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Summary

Background: The majority of patients with gastro-oesophageal reflux disease do not present with erosive oesophagitis and make up a heterogeneous group. Patients with non-erosive gastro-oesophageal reflux disease are less responsive than patients with oesophagitis to acid-suppressive therapy.

Aim: To assess the role of acid reflux in gastro-oesophageal reflux disease symptoms.

Methods: The spatio-temporal characteristics of reflux events were analysed and related to reflux perception in 45 patients with non-erosive gastro-oesophageal reflux disease and 20 patients with erosive oesophagitis.

Results: Compared with healthy controls, all patients showed a higher intra-oesophageal proximal spread of acid, which was prominent in patients with non-erosive gastro-oesophageal reflux disease (> 50% of events lasting for 1–2 min). Irrespective of mucosal injury, the risk of reflux perception was very high when acid reached proximal sensors (odds ratio, 7.6; 95% confidence interval, 4.6–12.5), being maximal in patients with non-erosive gastro-oesophageal reflux disease with normal acid exposure time (odds ratio, 11; 95% confidence interval, 5.2–22.3).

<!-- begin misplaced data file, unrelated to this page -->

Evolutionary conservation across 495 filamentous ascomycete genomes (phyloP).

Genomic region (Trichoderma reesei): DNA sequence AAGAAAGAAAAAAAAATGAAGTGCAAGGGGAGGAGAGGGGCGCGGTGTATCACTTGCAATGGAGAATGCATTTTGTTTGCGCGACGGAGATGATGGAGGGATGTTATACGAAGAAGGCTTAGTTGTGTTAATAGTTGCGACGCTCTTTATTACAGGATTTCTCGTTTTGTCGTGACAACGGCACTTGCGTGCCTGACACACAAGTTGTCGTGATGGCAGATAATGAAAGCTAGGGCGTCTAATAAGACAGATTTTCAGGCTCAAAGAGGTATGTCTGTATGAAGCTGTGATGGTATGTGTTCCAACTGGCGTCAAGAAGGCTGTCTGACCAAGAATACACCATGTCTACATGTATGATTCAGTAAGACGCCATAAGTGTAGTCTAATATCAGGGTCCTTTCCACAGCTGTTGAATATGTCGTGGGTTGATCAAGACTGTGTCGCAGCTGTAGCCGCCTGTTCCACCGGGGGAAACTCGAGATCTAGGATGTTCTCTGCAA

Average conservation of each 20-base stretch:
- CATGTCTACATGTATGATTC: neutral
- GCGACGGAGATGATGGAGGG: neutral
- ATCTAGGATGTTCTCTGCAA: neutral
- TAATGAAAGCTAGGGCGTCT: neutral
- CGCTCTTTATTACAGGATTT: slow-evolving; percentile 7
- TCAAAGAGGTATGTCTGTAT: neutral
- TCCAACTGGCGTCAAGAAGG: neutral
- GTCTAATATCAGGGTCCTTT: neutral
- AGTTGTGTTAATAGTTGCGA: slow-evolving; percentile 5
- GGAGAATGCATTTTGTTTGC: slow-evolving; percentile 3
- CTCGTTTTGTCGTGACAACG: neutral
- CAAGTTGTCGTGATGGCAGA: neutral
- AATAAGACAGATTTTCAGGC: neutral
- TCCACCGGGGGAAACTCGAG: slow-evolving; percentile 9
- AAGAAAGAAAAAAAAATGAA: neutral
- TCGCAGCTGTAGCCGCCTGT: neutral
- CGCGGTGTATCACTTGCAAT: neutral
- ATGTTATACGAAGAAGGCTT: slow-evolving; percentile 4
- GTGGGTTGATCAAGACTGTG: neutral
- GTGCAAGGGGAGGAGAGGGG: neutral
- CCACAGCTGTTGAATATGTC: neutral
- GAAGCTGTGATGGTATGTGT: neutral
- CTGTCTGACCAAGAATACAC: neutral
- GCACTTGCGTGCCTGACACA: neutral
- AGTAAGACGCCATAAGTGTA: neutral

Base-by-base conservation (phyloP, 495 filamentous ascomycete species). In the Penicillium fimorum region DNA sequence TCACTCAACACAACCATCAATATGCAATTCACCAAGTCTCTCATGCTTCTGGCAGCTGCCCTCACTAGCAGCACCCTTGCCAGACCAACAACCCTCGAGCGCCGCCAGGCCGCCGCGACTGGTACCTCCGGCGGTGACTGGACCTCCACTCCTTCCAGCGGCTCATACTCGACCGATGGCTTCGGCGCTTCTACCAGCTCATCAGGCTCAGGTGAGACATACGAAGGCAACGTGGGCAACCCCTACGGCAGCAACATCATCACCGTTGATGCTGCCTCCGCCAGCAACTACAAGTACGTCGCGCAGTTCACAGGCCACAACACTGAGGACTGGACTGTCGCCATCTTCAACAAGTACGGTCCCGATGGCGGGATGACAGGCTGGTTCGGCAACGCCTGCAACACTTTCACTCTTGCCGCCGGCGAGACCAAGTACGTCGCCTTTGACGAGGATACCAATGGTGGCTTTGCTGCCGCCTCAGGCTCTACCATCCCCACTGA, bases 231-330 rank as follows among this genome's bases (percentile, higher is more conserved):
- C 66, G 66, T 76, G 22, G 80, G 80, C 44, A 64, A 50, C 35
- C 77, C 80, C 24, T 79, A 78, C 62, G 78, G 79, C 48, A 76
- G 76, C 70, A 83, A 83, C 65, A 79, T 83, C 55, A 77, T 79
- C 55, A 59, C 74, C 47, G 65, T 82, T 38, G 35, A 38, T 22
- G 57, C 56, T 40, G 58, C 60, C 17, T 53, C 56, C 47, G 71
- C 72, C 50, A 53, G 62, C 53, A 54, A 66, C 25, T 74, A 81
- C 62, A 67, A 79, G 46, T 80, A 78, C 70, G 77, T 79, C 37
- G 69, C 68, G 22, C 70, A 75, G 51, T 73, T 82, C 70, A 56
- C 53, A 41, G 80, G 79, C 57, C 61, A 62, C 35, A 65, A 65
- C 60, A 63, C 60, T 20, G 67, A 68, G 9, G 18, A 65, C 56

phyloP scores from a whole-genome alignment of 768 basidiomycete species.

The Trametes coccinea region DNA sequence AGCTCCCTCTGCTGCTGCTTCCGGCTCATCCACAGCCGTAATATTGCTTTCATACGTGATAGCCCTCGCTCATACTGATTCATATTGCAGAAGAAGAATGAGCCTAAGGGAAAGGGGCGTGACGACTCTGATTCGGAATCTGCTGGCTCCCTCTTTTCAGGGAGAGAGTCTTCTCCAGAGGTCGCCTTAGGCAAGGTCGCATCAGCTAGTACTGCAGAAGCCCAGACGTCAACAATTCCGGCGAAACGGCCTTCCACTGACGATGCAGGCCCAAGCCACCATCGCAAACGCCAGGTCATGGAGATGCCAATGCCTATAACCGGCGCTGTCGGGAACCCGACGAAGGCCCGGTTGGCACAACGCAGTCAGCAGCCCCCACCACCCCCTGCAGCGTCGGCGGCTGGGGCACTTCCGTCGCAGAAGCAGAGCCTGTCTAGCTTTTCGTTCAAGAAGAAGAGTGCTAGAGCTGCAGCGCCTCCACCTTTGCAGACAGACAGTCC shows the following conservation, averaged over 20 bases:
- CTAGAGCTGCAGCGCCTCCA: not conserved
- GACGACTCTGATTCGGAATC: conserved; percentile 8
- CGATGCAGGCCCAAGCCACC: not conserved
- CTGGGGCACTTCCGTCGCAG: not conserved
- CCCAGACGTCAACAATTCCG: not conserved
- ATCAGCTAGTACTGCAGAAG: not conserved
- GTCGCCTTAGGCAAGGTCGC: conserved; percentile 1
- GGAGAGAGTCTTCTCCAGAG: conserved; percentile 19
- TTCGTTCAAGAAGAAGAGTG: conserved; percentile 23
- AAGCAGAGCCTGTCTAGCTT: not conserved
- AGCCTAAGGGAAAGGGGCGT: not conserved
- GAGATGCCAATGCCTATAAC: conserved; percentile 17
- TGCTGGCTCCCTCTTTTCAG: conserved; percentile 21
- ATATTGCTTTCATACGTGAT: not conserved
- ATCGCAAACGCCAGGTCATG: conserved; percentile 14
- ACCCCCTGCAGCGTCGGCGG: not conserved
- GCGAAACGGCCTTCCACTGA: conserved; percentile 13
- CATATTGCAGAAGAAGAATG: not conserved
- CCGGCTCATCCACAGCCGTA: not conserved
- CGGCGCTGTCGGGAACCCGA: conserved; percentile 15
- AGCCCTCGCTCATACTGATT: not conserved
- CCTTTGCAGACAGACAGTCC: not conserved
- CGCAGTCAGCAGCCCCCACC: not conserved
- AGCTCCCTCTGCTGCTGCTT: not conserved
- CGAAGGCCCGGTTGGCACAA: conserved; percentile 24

Conclusions: Patients with non-erosive gastro-oesophageal reflux disease are characterized by a significantly higher proportion of proximal acid refluxes and a higher sensitivity to short-lasting refluxes when compared with patients with oesophagitis. The highest proximal acid exposure and highest perception occurred in patients with non-erosive gastro-oesophageal reflux disease presenting with a normal pH-metric profile. The assessment of acid distribution and its perception in the oesophageal body can better identify reflux patients who should benefit from acid-suppressive treatment.